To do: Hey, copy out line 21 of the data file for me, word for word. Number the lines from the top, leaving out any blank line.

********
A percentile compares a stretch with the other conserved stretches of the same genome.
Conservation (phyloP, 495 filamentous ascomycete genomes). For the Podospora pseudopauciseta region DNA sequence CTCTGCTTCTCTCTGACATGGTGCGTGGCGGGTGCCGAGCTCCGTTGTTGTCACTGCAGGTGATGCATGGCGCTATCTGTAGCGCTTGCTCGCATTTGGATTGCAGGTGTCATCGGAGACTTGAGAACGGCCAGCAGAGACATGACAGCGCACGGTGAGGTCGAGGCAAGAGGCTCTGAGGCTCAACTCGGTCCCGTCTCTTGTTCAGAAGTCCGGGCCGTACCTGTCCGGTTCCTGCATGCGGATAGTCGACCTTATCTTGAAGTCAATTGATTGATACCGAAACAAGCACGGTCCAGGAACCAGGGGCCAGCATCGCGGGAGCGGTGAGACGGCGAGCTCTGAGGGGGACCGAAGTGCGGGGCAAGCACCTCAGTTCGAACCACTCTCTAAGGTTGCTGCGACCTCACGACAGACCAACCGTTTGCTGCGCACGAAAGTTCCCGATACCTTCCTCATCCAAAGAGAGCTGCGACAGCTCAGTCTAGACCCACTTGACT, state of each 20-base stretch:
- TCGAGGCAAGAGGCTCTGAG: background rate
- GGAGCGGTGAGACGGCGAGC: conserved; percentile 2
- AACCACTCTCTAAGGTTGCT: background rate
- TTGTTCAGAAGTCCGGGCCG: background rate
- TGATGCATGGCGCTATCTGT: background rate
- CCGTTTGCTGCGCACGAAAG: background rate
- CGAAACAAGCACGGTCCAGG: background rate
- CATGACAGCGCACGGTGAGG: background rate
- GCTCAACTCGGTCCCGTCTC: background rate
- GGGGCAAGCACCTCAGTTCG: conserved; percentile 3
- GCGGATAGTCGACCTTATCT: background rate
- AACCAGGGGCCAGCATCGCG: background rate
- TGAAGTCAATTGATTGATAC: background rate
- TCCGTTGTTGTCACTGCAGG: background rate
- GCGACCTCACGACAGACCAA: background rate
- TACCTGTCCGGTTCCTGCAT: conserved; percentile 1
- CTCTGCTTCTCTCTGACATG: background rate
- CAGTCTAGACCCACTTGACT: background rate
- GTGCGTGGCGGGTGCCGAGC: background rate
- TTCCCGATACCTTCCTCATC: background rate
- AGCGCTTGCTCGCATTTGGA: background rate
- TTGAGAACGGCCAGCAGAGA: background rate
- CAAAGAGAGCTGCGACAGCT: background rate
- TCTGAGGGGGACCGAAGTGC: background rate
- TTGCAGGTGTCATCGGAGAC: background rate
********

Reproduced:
- GTGCGTGGCGGGTGCCGAGC: background rate